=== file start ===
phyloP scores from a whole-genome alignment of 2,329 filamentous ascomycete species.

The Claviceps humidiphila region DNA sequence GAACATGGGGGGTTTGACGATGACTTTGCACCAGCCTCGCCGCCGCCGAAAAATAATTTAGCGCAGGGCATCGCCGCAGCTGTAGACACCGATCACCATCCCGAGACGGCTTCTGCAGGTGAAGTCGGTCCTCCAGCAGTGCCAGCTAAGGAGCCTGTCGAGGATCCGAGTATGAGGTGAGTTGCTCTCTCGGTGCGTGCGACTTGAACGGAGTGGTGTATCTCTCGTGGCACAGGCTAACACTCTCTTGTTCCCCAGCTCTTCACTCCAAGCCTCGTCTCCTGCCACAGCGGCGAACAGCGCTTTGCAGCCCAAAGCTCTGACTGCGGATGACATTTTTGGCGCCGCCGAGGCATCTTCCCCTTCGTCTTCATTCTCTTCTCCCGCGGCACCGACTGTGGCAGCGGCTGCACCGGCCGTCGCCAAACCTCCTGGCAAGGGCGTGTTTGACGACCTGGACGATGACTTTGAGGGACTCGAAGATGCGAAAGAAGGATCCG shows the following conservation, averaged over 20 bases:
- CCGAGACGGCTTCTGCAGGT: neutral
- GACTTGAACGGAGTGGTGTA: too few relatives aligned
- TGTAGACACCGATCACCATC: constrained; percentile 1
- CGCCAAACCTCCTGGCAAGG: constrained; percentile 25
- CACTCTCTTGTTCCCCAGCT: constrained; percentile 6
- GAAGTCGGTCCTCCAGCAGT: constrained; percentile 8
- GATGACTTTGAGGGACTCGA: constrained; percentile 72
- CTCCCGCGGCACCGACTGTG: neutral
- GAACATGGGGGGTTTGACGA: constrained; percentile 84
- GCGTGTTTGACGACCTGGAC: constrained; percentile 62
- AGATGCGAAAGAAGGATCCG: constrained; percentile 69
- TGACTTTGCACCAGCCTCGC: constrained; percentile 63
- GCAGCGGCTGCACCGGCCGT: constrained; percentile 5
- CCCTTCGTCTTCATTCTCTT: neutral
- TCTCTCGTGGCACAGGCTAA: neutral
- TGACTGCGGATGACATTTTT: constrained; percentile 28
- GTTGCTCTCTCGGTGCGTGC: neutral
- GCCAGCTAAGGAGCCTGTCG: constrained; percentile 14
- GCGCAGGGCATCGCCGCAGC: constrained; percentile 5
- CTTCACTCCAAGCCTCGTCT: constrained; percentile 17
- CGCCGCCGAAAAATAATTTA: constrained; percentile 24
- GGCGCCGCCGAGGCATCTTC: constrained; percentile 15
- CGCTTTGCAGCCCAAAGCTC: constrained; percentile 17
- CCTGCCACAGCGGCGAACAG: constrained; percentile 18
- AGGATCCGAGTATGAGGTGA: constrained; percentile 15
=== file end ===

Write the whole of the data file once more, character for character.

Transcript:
phyloP scores from a whole-genome alignment of 2,329 filamentous ascomycete species.

The Claviceps humidiphila region DNA sequence GAACATGGGGGGTTTGACGATGACTTTGCACCAGCCTCGCCGCCGCCGAAAAATAATTTAGCGCAGGGCATCGCCGCAGCTGTAGACACCGATCACCATCCCGAGACGGCTTCTGCAGGTGAAGTCGGTCCTCCAGCAGTGCCAGCTAAGGAGCCTGTCGAGGATCCGAGTATGAGGTGAGTTGCTCTCTCGGTGCGTGCGACTTGAACGGAGTGGTGTATCTCTCGTGGCACAGGCTAACACTCTCTTGTTCCCCAGCTCTTCACTCCAAGCCTCGTCTCCTGCCACAGCGGCGAACAGCGCTTTGCAGCCCAAAGCTCTGACTGCGGATGACATTTTTGGCGCCGCCGAGGCATCTTCCCCTTCGTCTTCATTCTCTTCTCCCGCGGCACCGACTGTGGCAGCGGCTGCACCGGCCGTCGCCAAACCTCCTGGCAAGGGCGTGTTTGACGACCTGGACGATGACTTTGAGGGACTCGAAGATGCGAAAGAAGGATCCG shows the following conservation, averaged over 20 bases:
- CCGAGACGGCTTCTGCAGGT: neutral
- GACTTGAACGGAGTGGTGTA: too few relatives aligned
- TGTAGACACCGATCACCATC: constrained; percentile 1
- CGCCAAACCTCCTGGCAAGG: constrained; percentile 25
- CACTCTCTTGTTCCCCAGCT: constrained; percentile 6
- GAAGTCGGTCCTCCAGCAGT: constrained; percentile 8
- GATGACTTTGAGGGACTCGA: constrained; percentile 72
- CTCCCGCGGCACCGACTGTG: neutral
- GAACATGGGGGGTTTGACGA: constrained; percentile 84
- GCGTGTTTGACGACCTGGAC: constrained; percentile 62
- AGATGCGAAAGAAGGATCCG: constrained; percentile 69
- TGACTTTGCACCAGCCTCGC: constrained; percentile 63
- GCAGCGGCTGCACCGGCCGT: constrained; percentile 5
- CCCTTCGTCTTCATTCTCTT: neutral
- TCTCTCGTGGCACAGGCTAA: neutral
- TGACTGCGGATGACATTTTT: constrained; percentile 28
- GTTGCTCTCTCGGTGCGTGC: neutral
- GCCAGCTAAGGAGCCTGTCG: constrained; percentile 14
- GCGCAGGGCATCGCCGCAGC: constrained; percentile 5
- CTTCACTCCAAGCCTCGTCT: constrained; percentile 17
- CGCCGCCGAAAAATAATTTA: constrained; percentile 24
- GGCGCCGCCGAGGCATCTTC: constrained; percentile 15
- CGCTTTGCAGCCCAAAGCTC: constrained; percentile 17
- CCTGCCACAGCGGCGAACAG: constrained; percentile 18
- AGGATCCGAGTATGAGGTGA: constrained; percentile 15